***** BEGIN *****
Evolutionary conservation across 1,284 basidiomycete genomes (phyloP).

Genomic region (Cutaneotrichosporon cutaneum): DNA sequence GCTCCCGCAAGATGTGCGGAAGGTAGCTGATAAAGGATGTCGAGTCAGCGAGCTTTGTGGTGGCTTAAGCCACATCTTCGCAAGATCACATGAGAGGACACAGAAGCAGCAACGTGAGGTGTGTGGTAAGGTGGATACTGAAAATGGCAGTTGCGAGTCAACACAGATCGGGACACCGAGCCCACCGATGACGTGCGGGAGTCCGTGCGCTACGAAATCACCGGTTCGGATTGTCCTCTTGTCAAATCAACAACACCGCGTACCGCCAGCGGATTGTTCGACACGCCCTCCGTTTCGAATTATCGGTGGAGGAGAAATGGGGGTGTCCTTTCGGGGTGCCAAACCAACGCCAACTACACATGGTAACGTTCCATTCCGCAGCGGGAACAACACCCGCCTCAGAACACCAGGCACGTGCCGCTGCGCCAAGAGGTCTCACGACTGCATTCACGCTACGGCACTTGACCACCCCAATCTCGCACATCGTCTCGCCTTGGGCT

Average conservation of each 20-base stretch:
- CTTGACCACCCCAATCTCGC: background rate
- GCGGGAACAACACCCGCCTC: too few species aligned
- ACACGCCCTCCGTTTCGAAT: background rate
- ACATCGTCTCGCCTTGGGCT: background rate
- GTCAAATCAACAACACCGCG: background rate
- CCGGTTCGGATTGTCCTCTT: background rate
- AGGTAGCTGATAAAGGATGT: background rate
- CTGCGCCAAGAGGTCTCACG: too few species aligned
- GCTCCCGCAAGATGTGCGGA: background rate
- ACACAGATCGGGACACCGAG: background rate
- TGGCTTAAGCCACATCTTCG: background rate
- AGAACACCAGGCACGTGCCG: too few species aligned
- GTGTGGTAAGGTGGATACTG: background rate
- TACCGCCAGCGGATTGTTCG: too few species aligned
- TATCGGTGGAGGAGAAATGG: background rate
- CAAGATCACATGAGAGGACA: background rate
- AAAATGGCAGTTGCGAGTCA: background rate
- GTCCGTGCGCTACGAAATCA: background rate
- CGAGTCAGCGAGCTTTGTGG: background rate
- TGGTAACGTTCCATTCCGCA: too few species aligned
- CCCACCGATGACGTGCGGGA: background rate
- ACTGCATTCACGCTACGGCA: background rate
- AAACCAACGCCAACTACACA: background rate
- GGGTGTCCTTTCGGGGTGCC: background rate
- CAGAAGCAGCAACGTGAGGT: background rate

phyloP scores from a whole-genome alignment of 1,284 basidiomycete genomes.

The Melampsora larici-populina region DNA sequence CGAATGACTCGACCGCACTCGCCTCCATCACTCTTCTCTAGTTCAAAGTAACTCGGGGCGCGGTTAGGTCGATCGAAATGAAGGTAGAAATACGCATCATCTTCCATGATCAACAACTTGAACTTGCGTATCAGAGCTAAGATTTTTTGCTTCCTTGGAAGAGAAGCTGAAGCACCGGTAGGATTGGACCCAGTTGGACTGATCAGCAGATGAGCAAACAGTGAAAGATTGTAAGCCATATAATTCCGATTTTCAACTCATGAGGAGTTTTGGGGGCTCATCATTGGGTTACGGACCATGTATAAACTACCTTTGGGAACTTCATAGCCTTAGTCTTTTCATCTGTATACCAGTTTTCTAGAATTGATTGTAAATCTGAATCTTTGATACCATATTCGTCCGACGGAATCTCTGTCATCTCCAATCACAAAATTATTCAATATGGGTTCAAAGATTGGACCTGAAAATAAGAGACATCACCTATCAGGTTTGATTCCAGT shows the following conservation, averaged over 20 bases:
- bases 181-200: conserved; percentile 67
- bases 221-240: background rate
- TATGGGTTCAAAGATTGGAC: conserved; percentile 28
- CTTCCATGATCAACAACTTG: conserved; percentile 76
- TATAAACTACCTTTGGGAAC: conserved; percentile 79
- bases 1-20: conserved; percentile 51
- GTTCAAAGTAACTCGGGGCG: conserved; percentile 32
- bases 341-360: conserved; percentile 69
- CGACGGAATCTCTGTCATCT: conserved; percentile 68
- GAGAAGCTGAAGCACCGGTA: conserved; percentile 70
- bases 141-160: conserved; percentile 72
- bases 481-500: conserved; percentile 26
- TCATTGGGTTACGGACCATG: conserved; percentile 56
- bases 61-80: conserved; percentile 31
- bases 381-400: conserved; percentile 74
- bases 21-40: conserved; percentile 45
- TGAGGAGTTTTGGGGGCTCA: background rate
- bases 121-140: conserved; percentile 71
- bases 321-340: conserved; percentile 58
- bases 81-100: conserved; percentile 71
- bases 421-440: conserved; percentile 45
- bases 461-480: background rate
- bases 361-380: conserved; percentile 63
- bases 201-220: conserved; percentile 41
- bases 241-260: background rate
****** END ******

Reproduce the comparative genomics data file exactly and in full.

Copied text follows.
Evolutionary conservation across 1,284 basidiomycete genomes (phyloP).

Genomic region (Cutaneotrichosporon cutaneum): DNA sequence GCTCCCGCAAGATGTGCGGAAGGTAGCTGATAAAGGATGTCGAGTCAGCGAGCTTTGTGGTGGCTTAAGCCACATCTTCGCAAGATCACATGAGAGGACACAGAAGCAGCAACGTGAGGTGTGTGGTAAGGTGGATACTGAAAATGGCAGTTGCGAGTCAACACAGATCGGGACACCGAGCCCACCGATGACGTGCGGGAGTCCGTGCGCTACGAAATCACCGGTTCGGATTGTCCTCTTGTCAAATCAACAACACCGCGTACCGCCAGCGGATTGTTCGACACGCCCTCCGTTTCGAATTATCGGTGGAGGAGAAATGGGGGTGTCCTTTCGGGGTGCCAAACCAACGCCAACTACACATGGTAACGTTCCATTCCGCAGCGGGAACAACACCCGCCTCAGAACACCAGGCACGTGCCGCTGCGCCAAGAGGTCTCACGACTGCATTCACGCTACGGCACTTGACCACCCCAATCTCGCACATCGTCTCGCCTTGGGCT

Average conservation of each 20-base stretch:
- CTTGACCACCCCAATCTCGC: background rate
- GCGGGAACAACACCCGCCTC: too few species aligned
- ACACGCCCTCCGTTTCGAAT: background rate
- ACATCGTCTCGCCTTGGGCT: background rate
- GTCAAATCAACAACACCGCG: background rate
- CCGGTTCGGATTGTCCTCTT: background rate
- AGGTAGCTGATAAAGGATGT: background rate
- CTGCGCCAAGAGGTCTCACG: too few species aligned
- GCTCCCGCAAGATGTGCGGA: background rate
- ACACAGATCGGGACACCGAG: background rate
- TGGCTTAAGCCACATCTTCG: background rate
- AGAACACCAGGCACGTGCCG: too few species aligned
- GTGTGGTAAGGTGGATACTG: background rate
- TACCGCCAGCGGATTGTTCG: too few species aligned
- TATCGGTGGAGGAGAAATGG: background rate
- CAAGATCACATGAGAGGACA: background rate
- AAAATGGCAGTTGCGAGTCA: background rate
- GTCCGTGCGCTACGAAATCA: background rate
- CGAGTCAGCGAGCTTTGTGG: background rate
- TGGTAACGTTCCATTCCGCA: too few species aligned
- CCCACCGATGACGTGCGGGA: background rate
- ACTGCATTCACGCTACGGCA: background rate
- AAACCAACGCCAACTACACA: background rate
- GGGTGTCCTTTCGGGGTGCC: background rate
- CAGAAGCAGCAACGTGAGGT: background rate

phyloP scores from a whole-genome alignment of 1,284 basidiomycete genomes.

The Melampsora larici-populina region DNA sequence CGAATGACTCGACCGCACTCGCCTCCATCACTCTTCTCTAGTTCAAAGTAACTCGGGGCGCGGTTAGGTCGATCGAAATGAAGGTAGAAATACGCATCATCTTCCATGATCAACAACTTGAACTTGCGTATCAGAGCTAAGATTTTTTGCTTCCTTGGAAGAGAAGCTGAAGCACCGGTAGGATTGGACCCAGTTGGACTGATCAGCAGATGAGCAAACAGTGAAAGATTGTAAGCCATATAATTCCGATTTTCAACTCATGAGGAGTTTTGGGGGCTCATCATTGGGTTACGGACCATGTATAAACTACCTTTGGGAACTTCATAGCCTTAGTCTTTTCATCTGTATACCAGTTTTCTAGAATTGATTGTAAATCTGAATCTTTGATACCATATTCGTCCGACGGAATCTCTGTCATCTCCAATCACAAAATTATTCAATATGGGTTCAAAGATTGGACCTGAAAATAAGAGACATCACCTATCAGGTTTGATTCCAGT shows the following conservation, averaged over 20 bases:
- bases 181-200: conserved; percentile 67
- bases 221-240: background rate
- TATGGGTTCAAAGATTGGAC: conserved; percentile 28
- CTTCCATGATCAACAACTTG: conserved; percentile 76
- TATAAACTACCTTTGGGAAC: conserved; percentile 79
- bases 1-20: conserved; percentile 51
- GTTCAAAGTAACTCGGGGCG: conserved; percentile 32
- bases 341-360: conserved; percentile 69
- CGACGGAATCTCTGTCATCT: conserved; percentile 68
- GAGAAGCTGAAGCACCGGTA: conserved; percentile 70
- bases 141-160: conserved; percentile 72
- bases 481-500: conserved; percentile 26
- TCATTGGGTTACGGACCATG: conserved; percentile 56
- bases 61-80: conserved; percentile 31
- bases 381-400: conserved; percentile 74
- bases 21-40: conserved; percentile 45
- TGAGGAGTTTTGGGGGCTCA: background rate
- bases 121-140: conserved; percentile 71
- bases 321-340: conserved; percentile 58
- bases 81-100: conserved; percentile 71
- bases 421-440: conserved; percentile 45
- bases 461-480: background rate
- bases 361-380: conserved; percentile 63
- bases 201-220: conserved; percentile 41
- bases 241-260: background rate